University of Sussex, UK
IZA World of Labor role
Reader in Economics, Department of Economics, University of Sussex, UK; Director of Doctoral Studies, School of Business, Management and Economics, University of Sussex, UK; Associate, Centre for Economic Performance, London School of Economics
Economics of education, labor economics, applied microeconomics
Positions/functions as a policy advisor
Technical Advisor, UK Department for Education providing independent guidance, support, feedback, and recommendations; advisor to the Department for Education on the evaluation of the Science, Technology, Engineering and Mathematics (STEM) and Modern Foreign Languages (MFL) teacher supply and recruitment packages; Consultant for the World Bank, Prince's Trust, HEFCE
Research Economist, Centre for Economic Performance, London School of Economics, UK
"Peer effects: Evidence from secondary school transition in England." Oxford Bulletin of Economics and Statistics 78:4 (2016): 548–575 (with S. Gibbons).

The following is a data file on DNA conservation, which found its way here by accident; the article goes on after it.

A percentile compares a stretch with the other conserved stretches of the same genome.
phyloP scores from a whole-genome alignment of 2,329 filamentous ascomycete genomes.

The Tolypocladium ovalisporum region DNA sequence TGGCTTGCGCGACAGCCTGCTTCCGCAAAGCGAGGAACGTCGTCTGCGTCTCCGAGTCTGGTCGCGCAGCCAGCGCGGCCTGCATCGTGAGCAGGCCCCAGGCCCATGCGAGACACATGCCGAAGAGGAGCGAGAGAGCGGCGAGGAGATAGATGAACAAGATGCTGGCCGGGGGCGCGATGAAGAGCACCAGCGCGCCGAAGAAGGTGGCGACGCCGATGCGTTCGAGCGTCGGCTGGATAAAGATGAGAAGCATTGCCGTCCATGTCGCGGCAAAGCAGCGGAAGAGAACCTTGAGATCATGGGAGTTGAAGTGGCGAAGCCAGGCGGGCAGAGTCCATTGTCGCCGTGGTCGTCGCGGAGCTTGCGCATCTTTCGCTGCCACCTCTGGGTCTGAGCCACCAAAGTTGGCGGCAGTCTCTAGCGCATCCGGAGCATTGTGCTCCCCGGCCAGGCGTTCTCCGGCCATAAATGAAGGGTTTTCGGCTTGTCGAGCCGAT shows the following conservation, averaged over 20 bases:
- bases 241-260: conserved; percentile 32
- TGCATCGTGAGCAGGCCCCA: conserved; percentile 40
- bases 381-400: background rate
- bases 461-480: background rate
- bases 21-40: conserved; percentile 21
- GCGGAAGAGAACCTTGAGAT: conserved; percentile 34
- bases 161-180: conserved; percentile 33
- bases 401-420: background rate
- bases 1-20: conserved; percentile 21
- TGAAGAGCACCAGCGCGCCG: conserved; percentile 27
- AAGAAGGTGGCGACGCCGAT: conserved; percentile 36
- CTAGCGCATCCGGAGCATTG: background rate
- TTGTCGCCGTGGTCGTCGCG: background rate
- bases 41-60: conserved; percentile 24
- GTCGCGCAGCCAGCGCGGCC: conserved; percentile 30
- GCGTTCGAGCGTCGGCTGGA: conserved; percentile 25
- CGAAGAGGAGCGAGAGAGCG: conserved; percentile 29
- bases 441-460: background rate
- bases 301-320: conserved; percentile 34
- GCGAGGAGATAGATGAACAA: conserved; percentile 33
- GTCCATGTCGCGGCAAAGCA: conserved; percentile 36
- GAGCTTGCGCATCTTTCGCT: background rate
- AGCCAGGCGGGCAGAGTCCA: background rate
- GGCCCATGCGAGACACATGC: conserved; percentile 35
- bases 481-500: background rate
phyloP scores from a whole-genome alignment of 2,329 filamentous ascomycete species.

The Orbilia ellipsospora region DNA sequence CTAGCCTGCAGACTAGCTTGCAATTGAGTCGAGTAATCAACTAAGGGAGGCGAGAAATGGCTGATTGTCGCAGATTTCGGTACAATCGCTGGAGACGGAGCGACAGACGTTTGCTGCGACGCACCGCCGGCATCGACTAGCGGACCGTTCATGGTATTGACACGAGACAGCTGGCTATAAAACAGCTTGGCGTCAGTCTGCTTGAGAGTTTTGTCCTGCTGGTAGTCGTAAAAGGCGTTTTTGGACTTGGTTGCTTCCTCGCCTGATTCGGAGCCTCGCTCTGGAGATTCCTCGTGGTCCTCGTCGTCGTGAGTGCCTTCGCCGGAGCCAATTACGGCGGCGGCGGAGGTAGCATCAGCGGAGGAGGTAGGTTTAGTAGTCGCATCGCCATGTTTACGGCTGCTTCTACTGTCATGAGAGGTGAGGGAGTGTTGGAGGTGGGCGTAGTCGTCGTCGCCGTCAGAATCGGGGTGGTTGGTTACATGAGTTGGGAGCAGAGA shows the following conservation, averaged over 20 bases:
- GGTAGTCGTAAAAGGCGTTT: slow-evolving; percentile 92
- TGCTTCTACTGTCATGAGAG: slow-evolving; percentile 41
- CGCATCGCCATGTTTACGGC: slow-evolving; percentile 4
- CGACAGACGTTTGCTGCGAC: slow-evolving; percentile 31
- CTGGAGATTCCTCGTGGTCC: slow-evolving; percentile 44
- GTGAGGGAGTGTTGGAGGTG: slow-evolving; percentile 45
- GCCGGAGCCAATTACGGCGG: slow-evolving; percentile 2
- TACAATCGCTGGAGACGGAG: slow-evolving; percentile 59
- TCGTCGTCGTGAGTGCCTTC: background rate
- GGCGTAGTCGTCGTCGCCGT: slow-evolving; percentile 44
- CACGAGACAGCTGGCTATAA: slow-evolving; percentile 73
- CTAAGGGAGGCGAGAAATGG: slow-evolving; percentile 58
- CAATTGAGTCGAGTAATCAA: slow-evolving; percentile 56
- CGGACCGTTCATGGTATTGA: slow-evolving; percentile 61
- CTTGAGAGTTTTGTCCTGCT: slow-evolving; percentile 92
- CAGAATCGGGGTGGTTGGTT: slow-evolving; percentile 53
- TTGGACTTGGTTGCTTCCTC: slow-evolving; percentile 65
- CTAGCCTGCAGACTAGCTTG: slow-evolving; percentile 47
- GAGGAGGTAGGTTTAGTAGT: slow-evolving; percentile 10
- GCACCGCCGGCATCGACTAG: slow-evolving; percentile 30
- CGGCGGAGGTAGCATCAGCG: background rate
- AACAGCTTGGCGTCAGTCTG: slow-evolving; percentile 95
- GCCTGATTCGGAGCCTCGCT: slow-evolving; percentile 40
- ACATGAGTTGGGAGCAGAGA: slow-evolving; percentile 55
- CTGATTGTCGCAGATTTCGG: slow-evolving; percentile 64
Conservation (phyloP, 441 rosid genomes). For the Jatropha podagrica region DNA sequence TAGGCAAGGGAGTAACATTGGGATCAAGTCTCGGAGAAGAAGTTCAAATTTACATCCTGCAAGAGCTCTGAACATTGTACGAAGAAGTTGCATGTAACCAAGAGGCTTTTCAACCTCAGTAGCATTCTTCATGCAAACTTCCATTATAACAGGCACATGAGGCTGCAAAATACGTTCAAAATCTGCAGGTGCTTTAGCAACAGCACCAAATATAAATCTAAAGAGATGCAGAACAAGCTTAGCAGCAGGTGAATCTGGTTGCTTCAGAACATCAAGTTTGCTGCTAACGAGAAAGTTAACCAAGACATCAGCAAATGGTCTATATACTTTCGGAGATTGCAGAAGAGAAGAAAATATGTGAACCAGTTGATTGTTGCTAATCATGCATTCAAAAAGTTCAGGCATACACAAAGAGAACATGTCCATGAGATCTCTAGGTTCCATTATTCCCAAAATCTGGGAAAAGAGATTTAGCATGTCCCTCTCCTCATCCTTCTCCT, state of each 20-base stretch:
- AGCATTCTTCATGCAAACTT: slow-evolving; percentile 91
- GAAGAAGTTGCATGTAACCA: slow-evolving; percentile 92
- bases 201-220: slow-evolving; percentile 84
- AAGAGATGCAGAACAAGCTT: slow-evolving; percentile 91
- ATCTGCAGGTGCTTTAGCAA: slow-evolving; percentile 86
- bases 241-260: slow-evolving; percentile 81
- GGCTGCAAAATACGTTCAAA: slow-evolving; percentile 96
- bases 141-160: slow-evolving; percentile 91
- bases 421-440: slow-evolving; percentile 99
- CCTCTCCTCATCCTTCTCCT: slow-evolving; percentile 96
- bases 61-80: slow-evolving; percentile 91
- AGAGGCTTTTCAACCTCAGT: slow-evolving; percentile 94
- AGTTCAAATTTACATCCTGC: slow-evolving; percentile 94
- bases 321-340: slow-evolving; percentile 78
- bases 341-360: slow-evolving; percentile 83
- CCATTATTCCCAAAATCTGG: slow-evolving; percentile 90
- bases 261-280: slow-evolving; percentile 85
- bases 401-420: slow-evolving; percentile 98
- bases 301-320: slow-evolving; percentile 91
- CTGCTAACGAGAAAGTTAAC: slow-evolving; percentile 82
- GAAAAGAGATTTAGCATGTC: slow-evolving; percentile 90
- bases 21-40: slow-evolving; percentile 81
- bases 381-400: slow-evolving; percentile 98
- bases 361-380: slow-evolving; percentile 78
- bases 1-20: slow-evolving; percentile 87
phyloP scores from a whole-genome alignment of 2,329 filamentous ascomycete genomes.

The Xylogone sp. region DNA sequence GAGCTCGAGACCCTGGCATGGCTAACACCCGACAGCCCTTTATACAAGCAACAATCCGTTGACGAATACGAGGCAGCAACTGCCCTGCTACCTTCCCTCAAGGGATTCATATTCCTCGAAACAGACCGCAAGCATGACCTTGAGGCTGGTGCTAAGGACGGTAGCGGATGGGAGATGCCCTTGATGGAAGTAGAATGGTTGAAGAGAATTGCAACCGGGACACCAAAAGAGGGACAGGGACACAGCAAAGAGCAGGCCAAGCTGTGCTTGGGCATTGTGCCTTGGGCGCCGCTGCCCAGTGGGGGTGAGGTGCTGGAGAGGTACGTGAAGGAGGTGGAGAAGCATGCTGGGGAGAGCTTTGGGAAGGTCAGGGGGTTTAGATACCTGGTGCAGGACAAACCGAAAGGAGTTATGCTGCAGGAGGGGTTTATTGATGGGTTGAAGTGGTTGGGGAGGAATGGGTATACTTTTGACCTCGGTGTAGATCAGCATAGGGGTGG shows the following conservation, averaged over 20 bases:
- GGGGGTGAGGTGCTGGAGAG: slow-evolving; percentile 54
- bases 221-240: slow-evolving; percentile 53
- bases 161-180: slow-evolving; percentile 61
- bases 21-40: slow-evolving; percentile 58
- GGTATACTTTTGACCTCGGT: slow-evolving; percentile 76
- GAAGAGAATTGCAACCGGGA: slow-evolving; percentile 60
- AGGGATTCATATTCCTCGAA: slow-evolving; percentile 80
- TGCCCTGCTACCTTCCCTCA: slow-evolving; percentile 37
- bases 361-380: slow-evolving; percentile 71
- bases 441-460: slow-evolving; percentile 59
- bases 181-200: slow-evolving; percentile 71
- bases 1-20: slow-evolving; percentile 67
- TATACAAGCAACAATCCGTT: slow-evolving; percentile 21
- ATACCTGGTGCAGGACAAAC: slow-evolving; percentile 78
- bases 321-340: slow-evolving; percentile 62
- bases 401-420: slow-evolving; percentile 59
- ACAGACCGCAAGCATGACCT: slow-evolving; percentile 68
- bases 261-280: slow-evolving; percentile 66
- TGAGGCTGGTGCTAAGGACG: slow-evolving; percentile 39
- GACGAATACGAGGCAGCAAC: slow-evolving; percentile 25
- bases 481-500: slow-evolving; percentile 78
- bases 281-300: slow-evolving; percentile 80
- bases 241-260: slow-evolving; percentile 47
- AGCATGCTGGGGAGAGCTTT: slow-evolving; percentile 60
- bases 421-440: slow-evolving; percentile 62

"Non-native speakers of English in the classroom: What are the effects on pupil performance?" Economic Journal 123: 570 (2013) (with C. Geay and S. McNally).
"Pupil mobility and school disruption." Journal of Public Economics 95:9–10 (2011): 1156–1167 (with S. Gibbons).
"Does degree class matter? Graduate earnings and student achievement in UK universities." Oxford Economic Papers 68:2 (2015): 525–545 (with R. Naylor and J. Smith).
Student sorting into classes complicates policies that utilize peer effects to optimize educational outcomesShqiponja Telhaj, June 2018The role of social interactions in modifying individual behavior is central to many fields of social science. In education, one essential aspect is that “good” peers can potentially improve students’ academic achievement, career choices, or labor market outcomes later in life. Indeed, evidence suggests that good peers are important in raising student attainment, both in compulsory schooling and university. Interventions that change the ability group composition in ways that improve student educational outcomes without exacerbating inequality therefore offer a promising basis for education policies.MoreLess